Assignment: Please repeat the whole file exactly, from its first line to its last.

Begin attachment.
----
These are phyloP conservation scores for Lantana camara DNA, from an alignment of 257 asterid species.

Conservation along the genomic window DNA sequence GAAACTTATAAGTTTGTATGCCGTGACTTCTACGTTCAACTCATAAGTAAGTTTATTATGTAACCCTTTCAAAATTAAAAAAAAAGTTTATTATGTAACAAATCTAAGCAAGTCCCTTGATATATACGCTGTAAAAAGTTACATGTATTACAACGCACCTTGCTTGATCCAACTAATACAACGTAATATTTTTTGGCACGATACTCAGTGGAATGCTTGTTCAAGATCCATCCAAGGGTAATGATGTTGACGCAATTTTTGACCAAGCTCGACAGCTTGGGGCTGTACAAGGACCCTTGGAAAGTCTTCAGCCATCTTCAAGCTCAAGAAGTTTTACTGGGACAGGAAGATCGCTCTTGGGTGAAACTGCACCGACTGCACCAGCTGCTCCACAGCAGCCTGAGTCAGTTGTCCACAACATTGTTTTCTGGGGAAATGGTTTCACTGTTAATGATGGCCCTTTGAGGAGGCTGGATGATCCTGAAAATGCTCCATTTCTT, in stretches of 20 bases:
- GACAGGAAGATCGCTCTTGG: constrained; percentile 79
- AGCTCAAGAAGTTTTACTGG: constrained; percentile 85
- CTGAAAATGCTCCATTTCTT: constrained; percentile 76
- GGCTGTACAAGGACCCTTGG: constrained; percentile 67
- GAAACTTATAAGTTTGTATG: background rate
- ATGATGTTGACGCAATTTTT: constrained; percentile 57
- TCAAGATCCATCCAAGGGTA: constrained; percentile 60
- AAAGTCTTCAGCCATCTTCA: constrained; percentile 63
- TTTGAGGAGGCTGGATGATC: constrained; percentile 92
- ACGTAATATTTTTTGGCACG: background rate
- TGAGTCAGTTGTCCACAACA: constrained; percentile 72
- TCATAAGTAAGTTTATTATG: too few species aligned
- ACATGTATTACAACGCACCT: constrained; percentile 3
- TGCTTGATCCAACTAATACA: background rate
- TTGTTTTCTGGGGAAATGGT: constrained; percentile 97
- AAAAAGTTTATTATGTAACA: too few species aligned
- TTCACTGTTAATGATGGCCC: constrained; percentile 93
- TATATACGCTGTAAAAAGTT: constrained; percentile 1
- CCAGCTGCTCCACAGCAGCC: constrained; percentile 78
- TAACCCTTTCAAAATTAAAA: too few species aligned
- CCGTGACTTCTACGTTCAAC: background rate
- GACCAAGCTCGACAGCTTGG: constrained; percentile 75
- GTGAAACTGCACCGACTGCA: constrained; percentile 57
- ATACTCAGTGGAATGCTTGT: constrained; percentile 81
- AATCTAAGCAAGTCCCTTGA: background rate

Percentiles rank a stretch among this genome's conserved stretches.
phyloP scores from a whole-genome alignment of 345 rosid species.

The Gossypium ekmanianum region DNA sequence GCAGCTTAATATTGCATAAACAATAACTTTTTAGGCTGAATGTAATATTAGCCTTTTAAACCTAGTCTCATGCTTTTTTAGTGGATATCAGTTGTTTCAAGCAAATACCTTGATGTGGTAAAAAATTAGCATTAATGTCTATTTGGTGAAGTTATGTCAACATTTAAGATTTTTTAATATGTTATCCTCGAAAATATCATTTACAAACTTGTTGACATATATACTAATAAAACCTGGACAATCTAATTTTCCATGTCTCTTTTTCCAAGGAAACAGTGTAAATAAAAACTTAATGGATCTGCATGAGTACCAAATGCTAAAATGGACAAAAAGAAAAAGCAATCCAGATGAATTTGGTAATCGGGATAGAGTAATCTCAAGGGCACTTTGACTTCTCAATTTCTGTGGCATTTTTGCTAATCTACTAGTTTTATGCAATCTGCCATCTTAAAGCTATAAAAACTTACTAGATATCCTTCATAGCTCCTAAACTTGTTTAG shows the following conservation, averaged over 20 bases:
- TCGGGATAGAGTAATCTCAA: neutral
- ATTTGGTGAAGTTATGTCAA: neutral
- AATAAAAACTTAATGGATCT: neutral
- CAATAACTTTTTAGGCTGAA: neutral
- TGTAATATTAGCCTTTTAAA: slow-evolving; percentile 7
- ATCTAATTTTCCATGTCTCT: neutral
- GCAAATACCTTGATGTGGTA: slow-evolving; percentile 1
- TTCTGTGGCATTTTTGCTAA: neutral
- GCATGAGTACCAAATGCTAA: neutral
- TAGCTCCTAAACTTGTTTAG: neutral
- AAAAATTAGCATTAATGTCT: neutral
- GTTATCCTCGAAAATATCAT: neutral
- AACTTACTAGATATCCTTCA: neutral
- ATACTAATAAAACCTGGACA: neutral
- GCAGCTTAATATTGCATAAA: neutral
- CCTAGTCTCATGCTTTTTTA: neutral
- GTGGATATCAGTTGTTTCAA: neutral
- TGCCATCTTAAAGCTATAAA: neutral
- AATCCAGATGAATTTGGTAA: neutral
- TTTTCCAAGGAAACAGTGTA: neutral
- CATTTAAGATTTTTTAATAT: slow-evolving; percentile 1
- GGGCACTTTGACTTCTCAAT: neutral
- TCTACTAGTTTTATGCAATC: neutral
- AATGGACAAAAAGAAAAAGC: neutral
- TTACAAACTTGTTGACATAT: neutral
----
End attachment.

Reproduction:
These are phyloP conservation scores for Lantana camara DNA, from an alignment of 257 asterid species.

Conservation along the genomic window DNA sequence GAAACTTATAAGTTTGTATGCCGTGACTTCTACGTTCAACTCATAAGTAAGTTTATTATGTAACCCTTTCAAAATTAAAAAAAAAGTTTATTATGTAACAAATCTAAGCAAGTCCCTTGATATATACGCTGTAAAAAGTTACATGTATTACAACGCACCTTGCTTGATCCAACTAATACAACGTAATATTTTTTGGCACGATACTCAGTGGAATGCTTGTTCAAGATCCATCCAAGGGTAATGATGTTGACGCAATTTTTGACCAAGCTCGACAGCTTGGGGCTGTACAAGGACCCTTGGAAAGTCTTCAGCCATCTTCAAGCTCAAGAAGTTTTACTGGGACAGGAAGATCGCTCTTGGGTGAAACTGCACCGACTGCACCAGCTGCTCCACAGCAGCCTGAGTCAGTTGTCCACAACATTGTTTTCTGGGGAAATGGTTTCACTGTTAATGATGGCCCTTTGAGGAGGCTGGATGATCCTGAAAATGCTCCATTTCTT, in stretches of 20 bases:
- GACAGGAAGATCGCTCTTGG: constrained; percentile 79
- AGCTCAAGAAGTTTTACTGG: constrained; percentile 85
- CTGAAAATGCTCCATTTCTT: constrained; percentile 76
- GGCTGTACAAGGACCCTTGG: constrained; percentile 67
- GAAACTTATAAGTTTGTATG: background rate
- ATGATGTTGACGCAATTTTT: constrained; percentile 57
- TCAAGATCCATCCAAGGGTA: constrained; percentile 60
- AAAGTCTTCAGCCATCTTCA: constrained; percentile 63
- TTTGAGGAGGCTGGATGATC: constrained; percentile 92
- ACGTAATATTTTTTGGCACG: background rate
- TGAGTCAGTTGTCCACAACA: constrained; percentile 72
- TCATAAGTAAGTTTATTATG: too few species aligned
- ACATGTATTACAACGCACCT: constrained; percentile 3
- TGCTTGATCCAACTAATACA: background rate
- TTGTTTTCTGGGGAAATGGT: constrained; percentile 97
- AAAAAGTTTATTATGTAACA: too few species aligned
- TTCACTGTTAATGATGGCCC: constrained; percentile 93
- TATATACGCTGTAAAAAGTT: constrained; percentile 1
- CCAGCTGCTCCACAGCAGCC: constrained; percentile 78
- TAACCCTTTCAAAATTAAAA: too few species aligned
- CCGTGACTTCTACGTTCAAC: background rate
- GACCAAGCTCGACAGCTTGG: constrained; percentile 75
- GTGAAACTGCACCGACTGCA: constrained; percentile 57
- ATACTCAGTGGAATGCTTGT: constrained; percentile 81
- AATCTAAGCAAGTCCCTTGA: background rate

Percentiles rank a stretch among this genome's conserved stretches.
phyloP scores from a whole-genome alignment of 345 rosid species.

The Gossypium ekmanianum region DNA sequence GCAGCTTAATATTGCATAAACAATAACTTTTTAGGCTGAATGTAATATTAGCCTTTTAAACCTAGTCTCATGCTTTTTTAGTGGATATCAGTTGTTTCAAGCAAATACCTTGATGTGGTAAAAAATTAGCATTAATGTCTATTTGGTGAAGTTATGTCAACATTTAAGATTTTTTAATATGTTATCCTCGAAAATATCATTTACAAACTTGTTGACATATATACTAATAAAACCTGGACAATCTAATTTTCCATGTCTCTTTTTCCAAGGAAACAGTGTAAATAAAAACTTAATGGATCTGCATGAGTACCAAATGCTAAAATGGACAAAAAGAAAAAGCAATCCAGATGAATTTGGTAATCGGGATAGAGTAATCTCAAGGGCACTTTGACTTCTCAATTTCTGTGGCATTTTTGCTAATCTACTAGTTTTATGCAATCTGCCATCTTAAAGCTATAAAAACTTACTAGATATCCTTCATAGCTCCTAAACTTGTTTAG shows the following conservation, averaged over 20 bases:
- TCGGGATAGAGTAATCTCAA: neutral
- ATTTGGTGAAGTTATGTCAA: neutral
- AATAAAAACTTAATGGATCT: neutral
- CAATAACTTTTTAGGCTGAA: neutral
- TGTAATATTAGCCTTTTAAA: slow-evolving; percentile 7
- ATCTAATTTTCCATGTCTCT: neutral
- GCAAATACCTTGATGTGGTA: slow-evolving; percentile 1
- TTCTGTGGCATTTTTGCTAA: neutral
- GCATGAGTACCAAATGCTAA: neutral
- TAGCTCCTAAACTTGTTTAG: neutral
- AAAAATTAGCATTAATGTCT: neutral
- GTTATCCTCGAAAATATCAT: neutral
- AACTTACTAGATATCCTTCA: neutral
- ATACTAATAAAACCTGGACA: neutral
- GCAGCTTAATATTGCATAAA: neutral
- CCTAGTCTCATGCTTTTTTA: neutral
- GTGGATATCAGTTGTTTCAA: neutral
- TGCCATCTTAAAGCTATAAA: neutral
- AATCCAGATGAATTTGGTAA: neutral
- TTTTCCAAGGAAACAGTGTA: neutral
- CATTTAAGATTTTTTAATAT: slow-evolving; percentile 1
- GGGCACTTTGACTTCTCAAT: neutral
- TCTACTAGTTTTATGCAATC: neutral
- AATGGACAAAAAGAAAAAGC: neutral
- TTACAAACTTGTTGACATAT: neutral